Anyway, long story short. I bought some sleepers and we decamped to … well it had a good track record that week … to the Montague Hotel for, of all things, a couple of Cooper’s Pale Ales, a bottle of Heathcote shiraz and a beautifully cooked eye fillet with Café de Paris butter. Again the steak was exemplary, cooked just so.
It’s amazing how an afternoon flies when you’re in good company, good surroundings, with good food and a good drop or two.
Can’t get any better. Can it? Well, yes it can.
At five o’clock on Saturday afternoon, sitting in the bar and I thought “what about dinner? I wonder whether she would say yes.” So I fired off a message, asking THE One if she would like to have dinner with me.
The response was quick, decisive and welcome. Simply “yep”.
Then followed a quick farewell to the Saturday lunchers, a brisk walk home, stopping along the way to book a table for two at EIS (literally translated, it means ACE … I’m sure I read that somewhere), a tiny restaurant that serves contemporary Japanese next door to Randall’s the wine shop.
We had been there before and loved it, so why not? The degustation/Omakase menu, at $105 a head, is a cracker and well worth the price of admission.
A shower, a shirt (for me) and a minor traffic jam (for her) and a glass of Scotchman’s Hill chardy (for both of us) later, we armed ourselves with a brolly (for the rain not protection or anything like that) and made a beeline for EIS.
The staff is friendly in the extreme. Welcoming smiles all round and a firm handshake from the boss and we were seated, ready to rock.
And rock we did.
Here’s the menu with matching wines. Accept that there were plenty of ooohs and aaahs from us as the courses rolled on.
Fresh oyster shot with mint vodka, sliced chilli and wasabi tobiko, some ocean trout carpaccio with basil pesto and a glass of Louis Boillot Champagne from Bourgogne.
The oyster was nothing short of amazing, the trout (it could well have been salmon) was excellent and the Champagne was yeasty, bubbly and delicious and smelled a treat. Jesus wept, what a start.
That lot was followed by a chunky scallop with orange vinaigrette, again delicious.
Next, seared eye fillet sushi (not sure of the fish type) with sea salt and lemon juice, and a spicy tuna nori roll with roasted sesame, complemented by a glass of Momo sauvignon blanc from Marlborough in New Zealand. The fish was beautiful but it was the wine that starred here. It, like all sav blancs from that region, had a huge nose but was unusually mouth friendly in the extreme. It was magnificent. It just keep getting better, the night not the wine.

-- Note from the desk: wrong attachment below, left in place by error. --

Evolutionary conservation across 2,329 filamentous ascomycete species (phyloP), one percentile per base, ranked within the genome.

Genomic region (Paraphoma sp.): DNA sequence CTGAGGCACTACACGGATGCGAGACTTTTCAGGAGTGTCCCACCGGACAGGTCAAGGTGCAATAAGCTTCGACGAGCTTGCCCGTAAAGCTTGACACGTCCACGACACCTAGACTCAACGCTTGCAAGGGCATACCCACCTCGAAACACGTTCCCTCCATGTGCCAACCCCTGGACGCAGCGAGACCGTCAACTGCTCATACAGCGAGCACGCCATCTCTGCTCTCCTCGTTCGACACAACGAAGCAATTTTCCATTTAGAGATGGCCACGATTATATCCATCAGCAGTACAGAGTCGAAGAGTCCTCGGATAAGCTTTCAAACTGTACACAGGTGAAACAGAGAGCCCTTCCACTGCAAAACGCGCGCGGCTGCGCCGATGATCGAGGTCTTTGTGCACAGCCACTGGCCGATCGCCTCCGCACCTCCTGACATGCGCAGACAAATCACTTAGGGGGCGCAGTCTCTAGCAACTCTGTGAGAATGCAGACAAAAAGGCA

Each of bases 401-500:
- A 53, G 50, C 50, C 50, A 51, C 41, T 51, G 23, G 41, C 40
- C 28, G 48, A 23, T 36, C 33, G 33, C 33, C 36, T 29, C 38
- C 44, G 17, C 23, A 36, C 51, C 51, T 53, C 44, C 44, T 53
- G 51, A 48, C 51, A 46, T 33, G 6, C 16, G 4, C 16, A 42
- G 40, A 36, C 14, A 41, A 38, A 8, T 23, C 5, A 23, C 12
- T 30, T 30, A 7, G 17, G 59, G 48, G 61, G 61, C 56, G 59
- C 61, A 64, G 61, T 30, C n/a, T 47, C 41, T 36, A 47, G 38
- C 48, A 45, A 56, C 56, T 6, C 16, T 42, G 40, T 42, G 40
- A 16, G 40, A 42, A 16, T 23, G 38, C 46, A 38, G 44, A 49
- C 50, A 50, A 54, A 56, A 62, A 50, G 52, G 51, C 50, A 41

Next, it was pumpkin soup (yep, true) with truffle paste and three king prawns submerged in its goodness.
Next it was a change of pace, with some grilled Wodonga beef eye fillet, matched with a glass of Bay of Apostles pinot noir (from near Geelong). I’m a sucker for pinot, THE One not quite so, but sheesh, we loved it.
We nursed the pinot along to accompany the grilled eel, steamed rice and Dashi green tea, a combination made … OK not in heaven, but you get the drift. It was good.
Miso-marinated lamb with sautéed spinach and mashed potato was the last savory dish for the night, accompanied by some Mt Langi shiraz from the Grampians. Three tiny cutlets, sweet as all get out, and shiraz to wash it down. Jesus was still weeping (with joy) at this stage. It really was good although I reckon I may have done better mash at various times in my mash career. No matter.
Dessert. Like we needed that … but we had a crack. It was warm chocolate cake with 70 per cent Belgium cacao and black sesame ice-cream, served with a glass of Umeshu plum wine into which was plonked a large round ice block.
Neither THE One nor I could finish the chocolate cake … not because it wasn’t good, but because, well, enough was enough.
And you think so, eh?
Well after we paid the bill, it should have been off into the night, but no, a last nightcap … one glass of chardy at Lina’s seemed like (and was) a good idea.
The food, service, wine and general atmosphere at EIS made for a memorable night. By the time we finished dinner, THE One and I were the last two in the place, although there were still four staff hard at it.
We’re still smiling about it. Lots.